Welcome to Imprint Friday and today's featured imprint: Algonquin Books. Stop by each week to be introduced to a must-read title from one of my favorite imprints. I know you'll be adding many of these books to your wish list.
One of the casualties of modern, mobile life is the special connection between grandchild and grandparent that develops when the two generations live close enough to affect each other's lives. In The Smartest Woman I know, Irene Beckerman honors that bond and remembers the pearls of wisdom she gathered from her grandmother Ettie.
It’s been said there’s nobody as smart as an old woman. That’s Gingy’s grandmother, Ettie, though she had no more than a third-grade education. She dispensed unforgettable wisdom to Gingy and her sister, Tootsie, as well as to the customers at her and (her husband) Mr. Goldberg’s stationery and magazine store, where customers ranged from Irish nannies to Sara Delano Roosevelt to Marlene Dietrich. Clever about life and love, food and men, Ettie had advice for everyone, and it didn’t hurt that she got some of her best ideas from talking things over with God, out loud.I was fortunate to know both my grandmothers well. They lived within a few miles of my childhood home and thus were a true part of my everyday life. And because they lived into their mid-nineties, I was able to know them through adult eyes. And like Irene Beckerman's, my life was enriched by grandmotherly wisdom.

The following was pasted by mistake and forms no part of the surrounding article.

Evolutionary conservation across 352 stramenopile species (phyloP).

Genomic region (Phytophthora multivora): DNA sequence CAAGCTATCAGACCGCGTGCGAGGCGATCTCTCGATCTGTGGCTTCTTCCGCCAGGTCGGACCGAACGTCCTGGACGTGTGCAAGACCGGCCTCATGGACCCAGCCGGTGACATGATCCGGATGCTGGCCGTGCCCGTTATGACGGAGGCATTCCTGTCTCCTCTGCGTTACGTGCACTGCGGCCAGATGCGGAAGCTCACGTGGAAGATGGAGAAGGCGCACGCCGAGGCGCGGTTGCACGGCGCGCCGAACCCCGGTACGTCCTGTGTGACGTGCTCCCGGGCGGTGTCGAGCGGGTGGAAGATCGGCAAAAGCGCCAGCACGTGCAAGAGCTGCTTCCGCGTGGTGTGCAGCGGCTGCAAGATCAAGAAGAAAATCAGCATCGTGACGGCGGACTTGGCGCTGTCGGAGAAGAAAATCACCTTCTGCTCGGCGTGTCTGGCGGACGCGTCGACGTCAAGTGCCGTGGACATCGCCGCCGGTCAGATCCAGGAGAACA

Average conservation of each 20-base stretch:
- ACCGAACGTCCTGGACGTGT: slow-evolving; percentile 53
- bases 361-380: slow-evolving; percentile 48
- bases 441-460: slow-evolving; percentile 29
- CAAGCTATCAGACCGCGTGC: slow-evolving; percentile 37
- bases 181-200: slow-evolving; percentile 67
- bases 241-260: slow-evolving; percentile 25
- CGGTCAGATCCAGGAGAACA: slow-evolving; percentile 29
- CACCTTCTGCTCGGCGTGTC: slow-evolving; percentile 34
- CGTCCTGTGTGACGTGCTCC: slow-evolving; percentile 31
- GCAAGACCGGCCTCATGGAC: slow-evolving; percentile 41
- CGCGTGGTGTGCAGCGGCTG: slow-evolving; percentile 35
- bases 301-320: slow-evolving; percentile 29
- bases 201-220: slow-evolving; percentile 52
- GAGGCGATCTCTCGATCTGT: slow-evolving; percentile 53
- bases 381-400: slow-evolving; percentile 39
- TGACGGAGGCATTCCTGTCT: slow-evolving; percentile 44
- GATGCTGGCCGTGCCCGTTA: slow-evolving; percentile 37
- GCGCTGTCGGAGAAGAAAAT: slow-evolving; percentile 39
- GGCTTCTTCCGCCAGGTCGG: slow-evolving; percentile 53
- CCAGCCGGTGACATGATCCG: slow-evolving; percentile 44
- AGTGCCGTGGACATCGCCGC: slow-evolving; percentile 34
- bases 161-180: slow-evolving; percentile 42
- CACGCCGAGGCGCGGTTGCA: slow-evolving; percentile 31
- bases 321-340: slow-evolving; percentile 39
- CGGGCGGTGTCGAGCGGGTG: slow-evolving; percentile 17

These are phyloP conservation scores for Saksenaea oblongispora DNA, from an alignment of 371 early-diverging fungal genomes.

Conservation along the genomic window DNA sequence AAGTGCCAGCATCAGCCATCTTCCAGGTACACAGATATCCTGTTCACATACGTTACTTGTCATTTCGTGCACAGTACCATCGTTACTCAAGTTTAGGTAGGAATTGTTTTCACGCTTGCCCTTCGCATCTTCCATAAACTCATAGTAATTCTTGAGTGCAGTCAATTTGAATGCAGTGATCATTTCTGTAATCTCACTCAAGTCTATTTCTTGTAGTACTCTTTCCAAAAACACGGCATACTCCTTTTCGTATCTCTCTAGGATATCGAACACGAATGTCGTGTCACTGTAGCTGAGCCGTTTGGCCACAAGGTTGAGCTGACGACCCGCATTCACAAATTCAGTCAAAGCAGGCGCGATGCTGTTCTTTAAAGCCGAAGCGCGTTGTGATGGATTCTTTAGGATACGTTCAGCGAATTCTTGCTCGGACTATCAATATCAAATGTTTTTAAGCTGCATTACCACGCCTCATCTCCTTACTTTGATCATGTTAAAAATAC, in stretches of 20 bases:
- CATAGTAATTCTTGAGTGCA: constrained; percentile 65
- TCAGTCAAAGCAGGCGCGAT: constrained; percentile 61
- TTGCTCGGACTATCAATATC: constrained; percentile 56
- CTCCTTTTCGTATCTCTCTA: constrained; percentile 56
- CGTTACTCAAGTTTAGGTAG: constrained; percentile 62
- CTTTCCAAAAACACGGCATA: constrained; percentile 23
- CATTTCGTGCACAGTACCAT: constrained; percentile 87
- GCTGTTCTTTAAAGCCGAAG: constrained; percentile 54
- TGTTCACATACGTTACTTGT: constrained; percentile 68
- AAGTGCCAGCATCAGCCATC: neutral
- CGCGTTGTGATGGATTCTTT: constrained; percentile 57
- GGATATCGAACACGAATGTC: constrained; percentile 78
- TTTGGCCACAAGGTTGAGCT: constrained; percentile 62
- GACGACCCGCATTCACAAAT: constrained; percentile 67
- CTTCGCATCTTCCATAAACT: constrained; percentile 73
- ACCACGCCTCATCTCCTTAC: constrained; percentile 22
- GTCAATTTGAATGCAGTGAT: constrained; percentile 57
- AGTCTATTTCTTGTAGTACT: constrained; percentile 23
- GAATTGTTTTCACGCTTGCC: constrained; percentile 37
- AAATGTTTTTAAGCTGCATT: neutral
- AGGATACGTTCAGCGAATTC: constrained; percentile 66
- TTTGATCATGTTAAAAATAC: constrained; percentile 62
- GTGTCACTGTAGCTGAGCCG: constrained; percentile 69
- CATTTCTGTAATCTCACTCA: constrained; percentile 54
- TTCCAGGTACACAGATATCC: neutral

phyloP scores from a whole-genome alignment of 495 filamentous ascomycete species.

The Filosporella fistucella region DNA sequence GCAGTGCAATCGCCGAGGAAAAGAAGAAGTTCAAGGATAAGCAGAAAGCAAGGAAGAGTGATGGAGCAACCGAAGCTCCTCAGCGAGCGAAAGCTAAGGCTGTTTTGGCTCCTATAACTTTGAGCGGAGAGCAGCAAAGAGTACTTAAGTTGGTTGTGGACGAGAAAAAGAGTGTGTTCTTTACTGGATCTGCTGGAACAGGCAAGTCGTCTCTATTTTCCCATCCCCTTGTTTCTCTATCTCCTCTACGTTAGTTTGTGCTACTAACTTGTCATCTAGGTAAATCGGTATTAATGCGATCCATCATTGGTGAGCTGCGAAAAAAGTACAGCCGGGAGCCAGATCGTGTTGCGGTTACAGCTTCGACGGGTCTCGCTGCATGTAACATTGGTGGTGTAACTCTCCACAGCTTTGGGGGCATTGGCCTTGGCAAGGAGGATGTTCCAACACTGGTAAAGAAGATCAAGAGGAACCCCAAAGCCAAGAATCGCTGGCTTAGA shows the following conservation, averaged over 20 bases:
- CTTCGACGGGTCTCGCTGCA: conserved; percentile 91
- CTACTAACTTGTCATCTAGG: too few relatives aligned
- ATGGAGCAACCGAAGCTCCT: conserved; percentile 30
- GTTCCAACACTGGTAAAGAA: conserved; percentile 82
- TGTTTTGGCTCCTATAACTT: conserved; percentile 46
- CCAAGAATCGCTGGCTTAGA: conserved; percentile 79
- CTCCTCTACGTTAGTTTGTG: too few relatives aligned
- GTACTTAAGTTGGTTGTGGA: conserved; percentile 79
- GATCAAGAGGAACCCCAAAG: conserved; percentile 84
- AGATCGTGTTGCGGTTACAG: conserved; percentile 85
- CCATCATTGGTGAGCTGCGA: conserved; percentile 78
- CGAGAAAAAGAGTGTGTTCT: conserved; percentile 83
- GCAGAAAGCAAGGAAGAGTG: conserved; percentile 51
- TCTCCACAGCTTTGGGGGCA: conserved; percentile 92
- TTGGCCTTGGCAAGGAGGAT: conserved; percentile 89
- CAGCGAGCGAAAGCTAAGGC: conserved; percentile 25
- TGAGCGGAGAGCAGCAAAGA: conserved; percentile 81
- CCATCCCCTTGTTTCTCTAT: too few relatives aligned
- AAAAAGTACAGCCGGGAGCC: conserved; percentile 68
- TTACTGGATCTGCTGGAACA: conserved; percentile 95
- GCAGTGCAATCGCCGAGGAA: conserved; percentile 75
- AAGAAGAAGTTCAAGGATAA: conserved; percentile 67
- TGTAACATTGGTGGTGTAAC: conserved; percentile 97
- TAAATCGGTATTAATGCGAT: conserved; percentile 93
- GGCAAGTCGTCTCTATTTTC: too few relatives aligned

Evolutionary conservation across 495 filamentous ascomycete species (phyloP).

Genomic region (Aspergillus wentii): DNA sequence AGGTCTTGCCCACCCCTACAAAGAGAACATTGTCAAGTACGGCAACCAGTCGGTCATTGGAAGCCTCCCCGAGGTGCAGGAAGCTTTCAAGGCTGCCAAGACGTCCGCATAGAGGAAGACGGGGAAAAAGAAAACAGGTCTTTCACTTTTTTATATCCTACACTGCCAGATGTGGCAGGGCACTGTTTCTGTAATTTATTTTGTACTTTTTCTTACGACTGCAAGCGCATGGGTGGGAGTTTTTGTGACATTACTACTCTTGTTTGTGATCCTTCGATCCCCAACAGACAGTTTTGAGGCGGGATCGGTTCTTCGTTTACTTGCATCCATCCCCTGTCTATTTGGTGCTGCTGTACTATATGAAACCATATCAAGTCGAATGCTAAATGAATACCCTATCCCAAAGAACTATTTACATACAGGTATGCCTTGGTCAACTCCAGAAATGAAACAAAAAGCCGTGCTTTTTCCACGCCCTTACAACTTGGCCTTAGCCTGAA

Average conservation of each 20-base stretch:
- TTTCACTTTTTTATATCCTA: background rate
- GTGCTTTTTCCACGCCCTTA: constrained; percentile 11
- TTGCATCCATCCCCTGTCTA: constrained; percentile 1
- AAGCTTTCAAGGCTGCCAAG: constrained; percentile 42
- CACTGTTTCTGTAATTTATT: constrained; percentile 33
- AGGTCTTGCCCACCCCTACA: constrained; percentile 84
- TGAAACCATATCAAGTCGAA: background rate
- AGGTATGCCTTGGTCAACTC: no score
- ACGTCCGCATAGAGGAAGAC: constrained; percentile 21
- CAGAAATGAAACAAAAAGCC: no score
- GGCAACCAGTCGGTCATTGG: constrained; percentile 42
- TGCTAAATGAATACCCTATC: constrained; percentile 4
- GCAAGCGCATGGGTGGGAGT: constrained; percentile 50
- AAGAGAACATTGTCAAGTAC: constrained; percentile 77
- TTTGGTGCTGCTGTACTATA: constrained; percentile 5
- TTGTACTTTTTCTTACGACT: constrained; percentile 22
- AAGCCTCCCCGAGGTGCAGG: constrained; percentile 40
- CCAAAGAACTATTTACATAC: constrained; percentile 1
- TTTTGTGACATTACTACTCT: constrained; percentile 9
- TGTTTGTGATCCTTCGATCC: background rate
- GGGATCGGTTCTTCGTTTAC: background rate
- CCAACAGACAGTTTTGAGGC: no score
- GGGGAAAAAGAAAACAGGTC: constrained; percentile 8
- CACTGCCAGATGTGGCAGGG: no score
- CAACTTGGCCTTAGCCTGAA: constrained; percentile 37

Known for bringing wit and emotion to issues that concern women, depth and poignancy to subjects as seemingly trivial as clothes, beauty, and bridesmaids, Gingy now magically brings the irrepressible Ettie Goldberg to life.
The Smartest Woman I Know is part memoir and part tribute to Beckerman's grandmother Ettie. Owing to circumstances that Beckerman does not discuss, she moved in with her grandparents in 1947 at the age of twelve. This slim volume, which recounts life in the Goldberg household in New York's Upper East Side, is a refreshing, loving story of a special woman and is devoid of contemporary dysfunctional drama.
Using fun illustrations, self-deprecating humor, and an informal style, Beckerman remembers the ups and downs of her teen years and her grandparents' relationship. Ettie and her outlook on life will touch your heart.
To give you a feel for the book, I'd like to share some of Ettie's advice to her granddaughter:
- After complaining about her looks: "There's nothing wrong with how you look . . . even Rita Hayworth doesn't look so good in the morning." (p. 42)
- After an embarrassing incident at work: "Never worry what anybody thinks. Only worry what God thinks." (p. 63)
- Commenting on three spinster sisters who did good works: "Sometimes life is all about the song you sing." (p. 75)
- At high school graduation: "Smart people are smart because they make smart choices. There are some things maybe you want to do, but you don't do them good. It wouldn't be smart to choose them to make a living." (p. 97)
Algonquin Books is a featured imprint on Beth Fish Reads. For more information about the imprint, please read Executive Editor Chuck Adams's introductory letter, posted here on January 7, 2011.